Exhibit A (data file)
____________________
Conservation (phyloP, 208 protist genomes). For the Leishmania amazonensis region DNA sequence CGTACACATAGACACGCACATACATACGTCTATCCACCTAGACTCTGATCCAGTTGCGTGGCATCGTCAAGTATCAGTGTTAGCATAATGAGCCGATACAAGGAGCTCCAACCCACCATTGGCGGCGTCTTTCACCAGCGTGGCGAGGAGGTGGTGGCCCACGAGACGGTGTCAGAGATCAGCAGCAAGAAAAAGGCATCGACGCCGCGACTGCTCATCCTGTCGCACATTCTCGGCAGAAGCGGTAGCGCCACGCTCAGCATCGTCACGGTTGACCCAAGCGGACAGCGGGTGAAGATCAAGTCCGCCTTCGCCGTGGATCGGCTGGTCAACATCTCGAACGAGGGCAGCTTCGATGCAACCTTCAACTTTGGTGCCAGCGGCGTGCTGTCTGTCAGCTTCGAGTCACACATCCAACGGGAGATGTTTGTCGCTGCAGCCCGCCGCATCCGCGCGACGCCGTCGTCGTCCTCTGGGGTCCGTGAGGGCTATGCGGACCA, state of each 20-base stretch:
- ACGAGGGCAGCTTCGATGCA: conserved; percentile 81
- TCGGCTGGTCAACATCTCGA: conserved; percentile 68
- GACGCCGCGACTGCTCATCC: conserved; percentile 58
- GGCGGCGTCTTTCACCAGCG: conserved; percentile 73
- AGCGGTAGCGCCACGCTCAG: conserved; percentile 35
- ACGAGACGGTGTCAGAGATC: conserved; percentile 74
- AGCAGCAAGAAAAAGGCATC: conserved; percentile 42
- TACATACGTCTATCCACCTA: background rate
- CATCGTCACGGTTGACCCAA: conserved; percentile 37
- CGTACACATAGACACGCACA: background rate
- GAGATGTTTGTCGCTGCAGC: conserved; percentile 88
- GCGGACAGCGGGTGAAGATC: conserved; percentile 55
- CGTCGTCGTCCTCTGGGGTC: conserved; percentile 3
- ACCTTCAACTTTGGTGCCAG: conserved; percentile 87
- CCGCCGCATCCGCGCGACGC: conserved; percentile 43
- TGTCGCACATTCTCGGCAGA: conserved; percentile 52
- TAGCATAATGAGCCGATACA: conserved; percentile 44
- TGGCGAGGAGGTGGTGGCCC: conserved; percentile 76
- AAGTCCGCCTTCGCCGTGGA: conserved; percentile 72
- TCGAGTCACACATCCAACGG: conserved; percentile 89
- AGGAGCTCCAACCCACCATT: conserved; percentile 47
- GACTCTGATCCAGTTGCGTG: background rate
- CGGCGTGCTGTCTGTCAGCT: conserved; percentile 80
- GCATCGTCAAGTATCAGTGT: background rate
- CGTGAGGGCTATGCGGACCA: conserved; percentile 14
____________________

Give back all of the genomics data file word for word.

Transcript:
Conservation (phyloP, 208 protist genomes). For the Leishmania amazonensis region DNA sequence CGTACACATAGACACGCACATACATACGTCTATCCACCTAGACTCTGATCCAGTTGCGTGGCATCGTCAAGTATCAGTGTTAGCATAATGAGCCGATACAAGGAGCTCCAACCCACCATTGGCGGCGTCTTTCACCAGCGTGGCGAGGAGGTGGTGGCCCACGAGACGGTGTCAGAGATCAGCAGCAAGAAAAAGGCATCGACGCCGCGACTGCTCATCCTGTCGCACATTCTCGGCAGAAGCGGTAGCGCCACGCTCAGCATCGTCACGGTTGACCCAAGCGGACAGCGGGTGAAGATCAAGTCCGCCTTCGCCGTGGATCGGCTGGTCAACATCTCGAACGAGGGCAGCTTCGATGCAACCTTCAACTTTGGTGCCAGCGGCGTGCTGTCTGTCAGCTTCGAGTCACACATCCAACGGGAGATGTTTGTCGCTGCAGCCCGCCGCATCCGCGCGACGCCGTCGTCGTCCTCTGGGGTCCGTGAGGGCTATGCGGACCA, state of each 20-base stretch:
- ACGAGGGCAGCTTCGATGCA: conserved; percentile 81
- TCGGCTGGTCAACATCTCGA: conserved; percentile 68
- GACGCCGCGACTGCTCATCC: conserved; percentile 58
- GGCGGCGTCTTTCACCAGCG: conserved; percentile 73
- AGCGGTAGCGCCACGCTCAG: conserved; percentile 35
- ACGAGACGGTGTCAGAGATC: conserved; percentile 74
- AGCAGCAAGAAAAAGGCATC: conserved; percentile 42
- TACATACGTCTATCCACCTA: background rate
- CATCGTCACGGTTGACCCAA: conserved; percentile 37
- CGTACACATAGACACGCACA: background rate
- GAGATGTTTGTCGCTGCAGC: conserved; percentile 88
- GCGGACAGCGGGTGAAGATC: conserved; percentile 55
- CGTCGTCGTCCTCTGGGGTC: conserved; percentile 3
- ACCTTCAACTTTGGTGCCAG: conserved; percentile 87
- CCGCCGCATCCGCGCGACGC: conserved; percentile 43
- TGTCGCACATTCTCGGCAGA: conserved; percentile 52
- TAGCATAATGAGCCGATACA: conserved; percentile 44
- TGGCGAGGAGGTGGTGGCCC: conserved; percentile 76
- AAGTCCGCCTTCGCCGTGGA: conserved; percentile 72
- TCGAGTCACACATCCAACGG: conserved; percentile 89
- AGGAGCTCCAACCCACCATT: conserved; percentile 47
- GACTCTGATCCAGTTGCGTG: background rate
- CGGCGTGCTGTCTGTCAGCT: conserved; percentile 80
- GCATCGTCAAGTATCAGTGT: background rate
- CGTGAGGGCTATGCGGACCA: conserved; percentile 14